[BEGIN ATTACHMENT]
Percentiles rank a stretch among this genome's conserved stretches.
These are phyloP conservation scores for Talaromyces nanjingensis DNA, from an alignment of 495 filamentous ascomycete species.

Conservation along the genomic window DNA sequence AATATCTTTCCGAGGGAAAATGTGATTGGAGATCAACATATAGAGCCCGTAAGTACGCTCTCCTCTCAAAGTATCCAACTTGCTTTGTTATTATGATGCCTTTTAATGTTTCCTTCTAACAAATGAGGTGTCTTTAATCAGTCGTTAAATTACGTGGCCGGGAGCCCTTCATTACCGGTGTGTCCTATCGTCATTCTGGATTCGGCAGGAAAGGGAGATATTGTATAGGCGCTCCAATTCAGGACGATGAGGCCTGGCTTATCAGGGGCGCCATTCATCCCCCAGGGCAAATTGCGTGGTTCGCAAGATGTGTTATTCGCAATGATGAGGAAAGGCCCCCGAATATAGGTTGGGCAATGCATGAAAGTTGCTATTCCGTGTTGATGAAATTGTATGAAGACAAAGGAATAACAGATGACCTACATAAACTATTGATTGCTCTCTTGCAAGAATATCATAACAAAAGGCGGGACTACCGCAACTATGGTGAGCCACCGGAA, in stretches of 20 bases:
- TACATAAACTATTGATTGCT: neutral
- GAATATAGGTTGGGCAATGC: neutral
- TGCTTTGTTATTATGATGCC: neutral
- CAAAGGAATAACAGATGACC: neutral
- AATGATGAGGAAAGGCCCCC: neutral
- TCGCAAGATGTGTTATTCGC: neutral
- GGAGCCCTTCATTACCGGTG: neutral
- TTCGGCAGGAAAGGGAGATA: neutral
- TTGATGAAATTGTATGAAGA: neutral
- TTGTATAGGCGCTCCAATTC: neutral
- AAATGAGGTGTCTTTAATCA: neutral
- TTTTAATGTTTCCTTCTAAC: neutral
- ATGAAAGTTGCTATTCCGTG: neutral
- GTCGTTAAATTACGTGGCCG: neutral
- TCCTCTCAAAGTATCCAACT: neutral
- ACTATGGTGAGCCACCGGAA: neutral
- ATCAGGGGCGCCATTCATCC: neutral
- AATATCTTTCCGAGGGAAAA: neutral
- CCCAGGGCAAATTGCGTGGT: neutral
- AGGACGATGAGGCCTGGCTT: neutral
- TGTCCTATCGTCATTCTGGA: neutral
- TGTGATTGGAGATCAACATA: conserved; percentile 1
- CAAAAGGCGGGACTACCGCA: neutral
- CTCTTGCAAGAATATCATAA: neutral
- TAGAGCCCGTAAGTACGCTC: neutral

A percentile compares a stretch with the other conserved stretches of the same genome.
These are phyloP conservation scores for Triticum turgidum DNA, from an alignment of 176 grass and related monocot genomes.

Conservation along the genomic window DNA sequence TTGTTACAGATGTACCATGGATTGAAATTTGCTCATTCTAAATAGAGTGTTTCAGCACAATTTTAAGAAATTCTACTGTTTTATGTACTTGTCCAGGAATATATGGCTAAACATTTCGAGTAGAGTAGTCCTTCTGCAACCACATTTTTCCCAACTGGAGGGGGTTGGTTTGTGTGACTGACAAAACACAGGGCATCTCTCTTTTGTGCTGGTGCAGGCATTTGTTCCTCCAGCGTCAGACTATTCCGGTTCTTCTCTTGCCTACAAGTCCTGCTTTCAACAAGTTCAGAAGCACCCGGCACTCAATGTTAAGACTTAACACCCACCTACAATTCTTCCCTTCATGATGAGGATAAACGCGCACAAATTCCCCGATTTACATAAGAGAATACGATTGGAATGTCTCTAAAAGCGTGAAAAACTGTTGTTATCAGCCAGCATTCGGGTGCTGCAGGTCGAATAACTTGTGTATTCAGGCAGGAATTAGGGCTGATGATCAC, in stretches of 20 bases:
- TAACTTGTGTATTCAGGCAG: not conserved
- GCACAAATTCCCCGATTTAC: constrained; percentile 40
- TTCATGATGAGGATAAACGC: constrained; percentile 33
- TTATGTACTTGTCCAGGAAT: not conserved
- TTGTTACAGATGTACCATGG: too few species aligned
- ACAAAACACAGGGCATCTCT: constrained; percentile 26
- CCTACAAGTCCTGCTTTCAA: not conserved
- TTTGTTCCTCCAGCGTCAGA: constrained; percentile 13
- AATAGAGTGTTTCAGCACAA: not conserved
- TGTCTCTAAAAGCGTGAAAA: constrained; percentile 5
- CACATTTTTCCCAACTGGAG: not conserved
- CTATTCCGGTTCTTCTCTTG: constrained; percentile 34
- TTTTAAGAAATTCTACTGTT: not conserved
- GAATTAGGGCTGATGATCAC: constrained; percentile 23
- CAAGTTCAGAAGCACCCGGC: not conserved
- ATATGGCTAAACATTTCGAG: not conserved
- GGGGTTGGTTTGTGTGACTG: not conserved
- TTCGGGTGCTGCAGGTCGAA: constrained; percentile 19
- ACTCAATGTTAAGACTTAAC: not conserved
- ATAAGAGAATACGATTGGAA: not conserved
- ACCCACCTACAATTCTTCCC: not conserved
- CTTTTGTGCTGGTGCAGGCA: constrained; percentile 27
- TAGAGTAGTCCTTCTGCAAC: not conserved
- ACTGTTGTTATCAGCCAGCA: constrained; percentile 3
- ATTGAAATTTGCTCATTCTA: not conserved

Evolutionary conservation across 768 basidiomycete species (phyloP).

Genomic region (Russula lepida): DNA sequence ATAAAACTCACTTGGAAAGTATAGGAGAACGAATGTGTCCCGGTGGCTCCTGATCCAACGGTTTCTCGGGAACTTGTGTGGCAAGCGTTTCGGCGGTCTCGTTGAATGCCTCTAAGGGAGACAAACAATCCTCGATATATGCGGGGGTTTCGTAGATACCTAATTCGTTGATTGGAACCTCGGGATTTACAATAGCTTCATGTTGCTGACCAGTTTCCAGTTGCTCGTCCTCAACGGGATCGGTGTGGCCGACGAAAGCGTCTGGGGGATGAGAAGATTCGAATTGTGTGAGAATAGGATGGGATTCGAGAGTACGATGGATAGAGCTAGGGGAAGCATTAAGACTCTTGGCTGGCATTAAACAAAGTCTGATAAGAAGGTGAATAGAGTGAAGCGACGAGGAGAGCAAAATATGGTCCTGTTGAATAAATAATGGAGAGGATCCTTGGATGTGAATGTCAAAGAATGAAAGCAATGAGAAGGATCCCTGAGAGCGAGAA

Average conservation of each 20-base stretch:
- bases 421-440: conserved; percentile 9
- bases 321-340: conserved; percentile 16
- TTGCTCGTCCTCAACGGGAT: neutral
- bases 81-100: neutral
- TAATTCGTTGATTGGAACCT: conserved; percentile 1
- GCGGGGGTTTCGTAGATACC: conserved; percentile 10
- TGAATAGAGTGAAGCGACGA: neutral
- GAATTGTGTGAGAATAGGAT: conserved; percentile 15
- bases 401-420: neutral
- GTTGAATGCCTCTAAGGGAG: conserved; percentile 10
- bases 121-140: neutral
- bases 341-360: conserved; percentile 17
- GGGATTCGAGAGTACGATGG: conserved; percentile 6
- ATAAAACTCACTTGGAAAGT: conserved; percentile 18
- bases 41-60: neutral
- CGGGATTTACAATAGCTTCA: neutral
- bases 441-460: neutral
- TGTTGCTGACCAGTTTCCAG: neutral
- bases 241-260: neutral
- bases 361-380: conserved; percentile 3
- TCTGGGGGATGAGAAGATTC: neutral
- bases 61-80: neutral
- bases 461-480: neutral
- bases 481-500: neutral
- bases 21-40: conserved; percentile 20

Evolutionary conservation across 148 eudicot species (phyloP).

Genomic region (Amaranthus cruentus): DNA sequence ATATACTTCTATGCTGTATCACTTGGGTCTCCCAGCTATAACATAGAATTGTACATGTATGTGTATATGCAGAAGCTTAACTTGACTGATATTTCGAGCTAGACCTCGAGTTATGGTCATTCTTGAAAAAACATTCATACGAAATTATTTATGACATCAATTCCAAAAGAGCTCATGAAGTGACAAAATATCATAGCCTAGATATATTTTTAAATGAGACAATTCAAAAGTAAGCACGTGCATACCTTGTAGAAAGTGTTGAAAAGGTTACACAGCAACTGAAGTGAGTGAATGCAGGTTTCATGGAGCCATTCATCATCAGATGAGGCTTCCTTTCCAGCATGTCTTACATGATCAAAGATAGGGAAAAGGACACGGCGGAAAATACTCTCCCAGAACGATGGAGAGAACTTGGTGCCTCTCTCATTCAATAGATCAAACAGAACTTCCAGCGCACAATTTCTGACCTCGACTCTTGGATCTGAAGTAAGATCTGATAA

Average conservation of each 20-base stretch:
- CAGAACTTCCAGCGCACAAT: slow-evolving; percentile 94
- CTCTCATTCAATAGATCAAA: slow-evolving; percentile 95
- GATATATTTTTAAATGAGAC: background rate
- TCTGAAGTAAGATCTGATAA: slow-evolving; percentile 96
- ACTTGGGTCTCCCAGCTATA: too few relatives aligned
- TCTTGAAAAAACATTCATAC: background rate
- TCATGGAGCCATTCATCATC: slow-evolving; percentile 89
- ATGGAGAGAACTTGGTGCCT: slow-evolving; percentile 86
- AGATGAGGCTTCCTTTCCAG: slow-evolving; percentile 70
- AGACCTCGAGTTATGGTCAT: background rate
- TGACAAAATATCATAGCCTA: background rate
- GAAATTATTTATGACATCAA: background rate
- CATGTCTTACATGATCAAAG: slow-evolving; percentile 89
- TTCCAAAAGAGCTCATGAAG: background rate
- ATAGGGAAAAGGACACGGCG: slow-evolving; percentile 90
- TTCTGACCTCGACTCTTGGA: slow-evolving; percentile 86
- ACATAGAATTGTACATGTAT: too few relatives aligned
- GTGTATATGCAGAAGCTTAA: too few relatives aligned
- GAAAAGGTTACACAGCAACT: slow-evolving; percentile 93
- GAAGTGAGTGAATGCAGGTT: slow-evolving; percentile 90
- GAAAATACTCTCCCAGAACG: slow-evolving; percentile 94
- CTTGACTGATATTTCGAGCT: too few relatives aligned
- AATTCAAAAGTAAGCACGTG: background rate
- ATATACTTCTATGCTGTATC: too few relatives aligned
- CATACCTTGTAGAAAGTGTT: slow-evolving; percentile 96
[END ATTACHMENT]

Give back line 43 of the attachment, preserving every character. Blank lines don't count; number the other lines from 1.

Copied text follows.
- CTATTCCGGTTCTTCTCTTG: constrained; percentile 34